American retail giants, such as Nike and Apple, are pushing back against proposed legislation aimed at holding “the Chinese Communist Party accountable for the use of forced labor in Xinjiang and ensur[ing] that goods produced through forced labor do not enter the United States.” First introduced in March by Senator Marco Rubio (R-FL) and Representative James McGovern (D-MA), the Uyghur Forced Labor Prevention Act, if enacted, will alter existing law to impose a “‘rebuttable presumption’ that assumes that all goods manufactured in Xinjiang are made with forced labor and therefore, banned under the 1930 Tariff Act” – meaning that they will be barred from importation into the U.S. – unless the commissioner of U.S. Customs and Border Protection certifies otherwise.
As of now, the Tariff Act “prohibits the importation of merchandise mined, produced or manufactured, wholly or in part, in any foreign country by forced or indentured labor – including forced child labor” with the threshold being that there is “sufficient evidence of forced labor,” Reuters first reported this spring. As such, the new bill would set a new – and much more rigid – burden of proof for products manufactured in Xinjiang, a region in northwest China known for playing home to largely-under-wraps detention camps where ethnic Uighurs and other Muslim minorities are reportedly forced to “learn Chinese and memorize propaganda songs” and to work as part of a sweeping “re-education” campaign.
Since its introduction, the Uyghur Forced Labor Prevention Act “has gained bipartisan support, passing the House in September by a margin of 406 to 3,” and referred to the Committee on Foreign Relations, the New York Times revealed on Sunday, with Congressional aides saying that “it has the backing to pass the Senate, and could be signed into law by either the Trump administration or the incoming Biden administration.”
With strong support behind the bill on both sides of the aisle, multi-national companies with supply chains that reach into Xinjiang are looking to hedge their bets, enlisting lobbyists that the Times says “have fought to water down some of the provisions [in the bill], arguing that while they strongly condemn forced labor and current atrocities in Xinjiang, the Act’s ambitious requirements could wreak havoc on supply chains that are deeply embedded in China.” This is the case a wide array of companies, particularly in the retail space given the robustness of Xinjiang’s cotton sector, which accounted for a whopping 85 percent of all Chinese-grown cotton in 2019, with China producing about 22 percent of global cotton supplies, according to a report from the Center for Strategic and International Studies.
“Global fashion brands source so extensively from Xinjiang that a coalition [of more than 170 human rights and trade groups] estimates that it is ‘virtually certain’ that as many as one in five cotton products sold across the world are tainted with forced labor and human rights violations occurring there,” the Guardian reported this summer. “Virtually the entire [global] apparel industry” – high fashion and luxury names, included – “is tainted by forced Uighur and Turkic Muslim labor,” in large part due to the difficulty that comes with tracing the origins of garments and their composite parts in multi-national brands’ sweeping supply chains.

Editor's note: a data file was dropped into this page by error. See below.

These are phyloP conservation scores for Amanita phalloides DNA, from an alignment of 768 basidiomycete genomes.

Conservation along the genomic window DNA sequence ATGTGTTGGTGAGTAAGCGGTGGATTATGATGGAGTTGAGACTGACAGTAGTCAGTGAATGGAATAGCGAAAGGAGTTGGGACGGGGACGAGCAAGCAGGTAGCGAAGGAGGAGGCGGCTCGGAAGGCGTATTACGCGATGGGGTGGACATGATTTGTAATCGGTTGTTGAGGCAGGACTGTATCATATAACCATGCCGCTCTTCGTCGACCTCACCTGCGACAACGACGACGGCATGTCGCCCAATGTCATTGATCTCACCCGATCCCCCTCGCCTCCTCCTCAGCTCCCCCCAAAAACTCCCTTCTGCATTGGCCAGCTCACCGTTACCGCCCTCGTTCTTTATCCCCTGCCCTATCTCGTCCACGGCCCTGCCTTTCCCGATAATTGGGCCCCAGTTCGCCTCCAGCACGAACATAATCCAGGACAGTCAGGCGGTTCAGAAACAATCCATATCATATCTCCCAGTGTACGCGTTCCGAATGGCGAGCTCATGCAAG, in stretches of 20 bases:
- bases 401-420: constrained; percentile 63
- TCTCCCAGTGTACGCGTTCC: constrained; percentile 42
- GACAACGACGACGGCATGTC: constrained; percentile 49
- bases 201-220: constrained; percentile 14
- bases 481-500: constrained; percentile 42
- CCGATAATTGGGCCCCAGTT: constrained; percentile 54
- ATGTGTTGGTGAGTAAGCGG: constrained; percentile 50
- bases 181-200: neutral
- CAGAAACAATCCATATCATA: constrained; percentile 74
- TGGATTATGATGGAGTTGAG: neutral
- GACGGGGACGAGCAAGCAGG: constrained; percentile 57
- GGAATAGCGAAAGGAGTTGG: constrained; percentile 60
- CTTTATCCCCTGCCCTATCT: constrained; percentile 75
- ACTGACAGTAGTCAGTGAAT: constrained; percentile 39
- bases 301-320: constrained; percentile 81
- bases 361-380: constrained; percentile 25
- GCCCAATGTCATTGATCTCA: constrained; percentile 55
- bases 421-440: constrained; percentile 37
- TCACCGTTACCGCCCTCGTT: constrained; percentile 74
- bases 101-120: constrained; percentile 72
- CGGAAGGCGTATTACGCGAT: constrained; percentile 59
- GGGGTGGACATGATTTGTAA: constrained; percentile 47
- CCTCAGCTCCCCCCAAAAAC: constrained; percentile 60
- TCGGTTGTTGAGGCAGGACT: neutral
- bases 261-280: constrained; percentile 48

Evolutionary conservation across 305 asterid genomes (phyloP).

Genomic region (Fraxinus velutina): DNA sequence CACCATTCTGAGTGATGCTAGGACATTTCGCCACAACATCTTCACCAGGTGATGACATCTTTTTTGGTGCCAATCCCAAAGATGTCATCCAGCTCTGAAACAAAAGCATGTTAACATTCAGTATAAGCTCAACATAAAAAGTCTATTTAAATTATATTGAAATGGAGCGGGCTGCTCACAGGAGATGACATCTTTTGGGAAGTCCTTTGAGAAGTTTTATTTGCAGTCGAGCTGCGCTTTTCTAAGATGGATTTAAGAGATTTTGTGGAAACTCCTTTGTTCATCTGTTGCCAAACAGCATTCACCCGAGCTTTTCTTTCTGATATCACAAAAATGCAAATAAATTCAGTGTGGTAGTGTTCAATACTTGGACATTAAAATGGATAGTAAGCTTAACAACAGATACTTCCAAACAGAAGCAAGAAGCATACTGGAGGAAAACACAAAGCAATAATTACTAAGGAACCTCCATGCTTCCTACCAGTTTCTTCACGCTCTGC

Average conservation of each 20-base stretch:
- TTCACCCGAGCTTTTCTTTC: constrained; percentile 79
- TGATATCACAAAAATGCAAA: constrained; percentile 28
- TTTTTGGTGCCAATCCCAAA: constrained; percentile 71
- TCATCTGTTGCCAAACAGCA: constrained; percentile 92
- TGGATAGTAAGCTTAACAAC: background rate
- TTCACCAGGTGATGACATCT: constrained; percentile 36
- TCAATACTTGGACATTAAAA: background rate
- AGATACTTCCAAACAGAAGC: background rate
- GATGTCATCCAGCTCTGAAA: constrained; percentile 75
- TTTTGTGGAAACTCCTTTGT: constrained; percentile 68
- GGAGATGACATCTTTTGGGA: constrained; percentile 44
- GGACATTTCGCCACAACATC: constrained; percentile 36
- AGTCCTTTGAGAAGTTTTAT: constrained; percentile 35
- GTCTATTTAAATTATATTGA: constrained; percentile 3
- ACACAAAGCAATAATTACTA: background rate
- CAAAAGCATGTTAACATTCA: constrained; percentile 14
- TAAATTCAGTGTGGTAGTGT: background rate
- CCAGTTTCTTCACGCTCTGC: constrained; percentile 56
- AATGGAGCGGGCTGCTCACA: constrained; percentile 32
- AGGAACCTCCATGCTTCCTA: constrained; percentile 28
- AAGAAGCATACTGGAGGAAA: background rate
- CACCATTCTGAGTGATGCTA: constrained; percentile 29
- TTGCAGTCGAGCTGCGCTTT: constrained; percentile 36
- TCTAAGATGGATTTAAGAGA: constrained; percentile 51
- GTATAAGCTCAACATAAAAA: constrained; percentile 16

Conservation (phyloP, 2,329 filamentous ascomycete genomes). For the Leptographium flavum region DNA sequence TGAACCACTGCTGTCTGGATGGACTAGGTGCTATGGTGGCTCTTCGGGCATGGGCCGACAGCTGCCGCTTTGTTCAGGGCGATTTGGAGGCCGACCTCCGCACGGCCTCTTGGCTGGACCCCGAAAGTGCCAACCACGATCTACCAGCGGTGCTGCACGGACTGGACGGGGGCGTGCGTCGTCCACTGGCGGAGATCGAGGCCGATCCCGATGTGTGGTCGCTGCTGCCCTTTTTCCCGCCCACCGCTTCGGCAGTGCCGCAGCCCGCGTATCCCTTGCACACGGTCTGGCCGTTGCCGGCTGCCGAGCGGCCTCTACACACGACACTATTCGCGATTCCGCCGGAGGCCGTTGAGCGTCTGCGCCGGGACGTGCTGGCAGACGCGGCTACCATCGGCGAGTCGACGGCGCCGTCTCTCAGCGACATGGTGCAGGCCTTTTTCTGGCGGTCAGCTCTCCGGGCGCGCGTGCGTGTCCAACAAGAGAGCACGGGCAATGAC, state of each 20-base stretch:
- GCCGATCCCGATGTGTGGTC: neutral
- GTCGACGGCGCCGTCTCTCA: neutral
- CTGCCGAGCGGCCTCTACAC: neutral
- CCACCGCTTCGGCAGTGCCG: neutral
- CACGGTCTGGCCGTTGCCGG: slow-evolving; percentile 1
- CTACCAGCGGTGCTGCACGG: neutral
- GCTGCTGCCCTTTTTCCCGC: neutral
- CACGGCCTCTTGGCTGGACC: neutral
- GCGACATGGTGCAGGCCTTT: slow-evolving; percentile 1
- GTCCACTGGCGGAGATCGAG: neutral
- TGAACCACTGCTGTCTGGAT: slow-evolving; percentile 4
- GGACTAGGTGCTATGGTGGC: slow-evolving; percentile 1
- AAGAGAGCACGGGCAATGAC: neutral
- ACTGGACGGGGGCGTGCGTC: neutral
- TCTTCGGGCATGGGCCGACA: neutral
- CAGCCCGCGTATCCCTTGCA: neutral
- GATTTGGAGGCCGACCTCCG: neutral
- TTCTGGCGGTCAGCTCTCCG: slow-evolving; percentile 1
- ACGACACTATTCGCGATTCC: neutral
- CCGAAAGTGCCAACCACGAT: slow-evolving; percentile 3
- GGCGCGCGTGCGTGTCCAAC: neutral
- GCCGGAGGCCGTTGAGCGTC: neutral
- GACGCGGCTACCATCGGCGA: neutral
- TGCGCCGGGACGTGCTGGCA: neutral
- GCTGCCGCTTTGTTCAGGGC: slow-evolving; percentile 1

The Times reports that “Apple disputed the claim that it had tried to weaken the legislation, saying it supported efforts to strengthen American regulations and believes the Uyghur Forced Labor Prevention Act should become law.” Meanwhile, in connection with the $920,000 that it spent “on in-house lobbying of Congress and other federal agencies” in the first three quarters of 2020, and the $400,000 that the Times says it paid to outside firms “to lobby on issues including the Act,” a representative for Nike said that the Beaverton, Oregon-based sportswear giant had these firms “on retainer long before the Xinjiang legislation was introduced, and that the company actively worked with lobbying firms to engage Congress on a variety of subjects it cares about.”
In light of such proposed legislation to address the existence of Chinese mass detention camps, there is a growing amount of “pressure on brands and retailers to pivot quickly to identify and contract with other cotton supply sources in order to avoid [the potential for] major disruptions to their supply chains,” according to Cozen O’Connor attorneys Danielle Garno, Samuel Mogensen, and Heather Marx. Such pressure stems not only from mounting efforts by Congress to enact legislation, though, and comes as a result of increased consumer awareness about the state of manufacturing in Xinjiang and and Western brands’ ties to it. An array of brands – from adidas, H&M, and Gap Inc. to the likes of Lacoste – have found themselves at the center of public relations scandals due to their alleged sales of goods connected to forced labor camps in Xinjiang, thereby, drawing ire from human rights organizations and consumers, alike.
Garno, Mogensen, and Marx assert that regardless of the ultimate outcome of the budding efforts by U.S. legislators, which not only includes the Uyghur Forced Labor Prevention Act, but the Uyghur Forced Labor Disclosure Act of 2020, as well, which will require to file annual or quarterly reports with the Securities Exchange Commission regarding Xinjiang-specific manufacturing, and which was also passed by the House of Representatives in September, the industry at large has been put “on notice that cotton and other products from this region are, in fact, controversial.”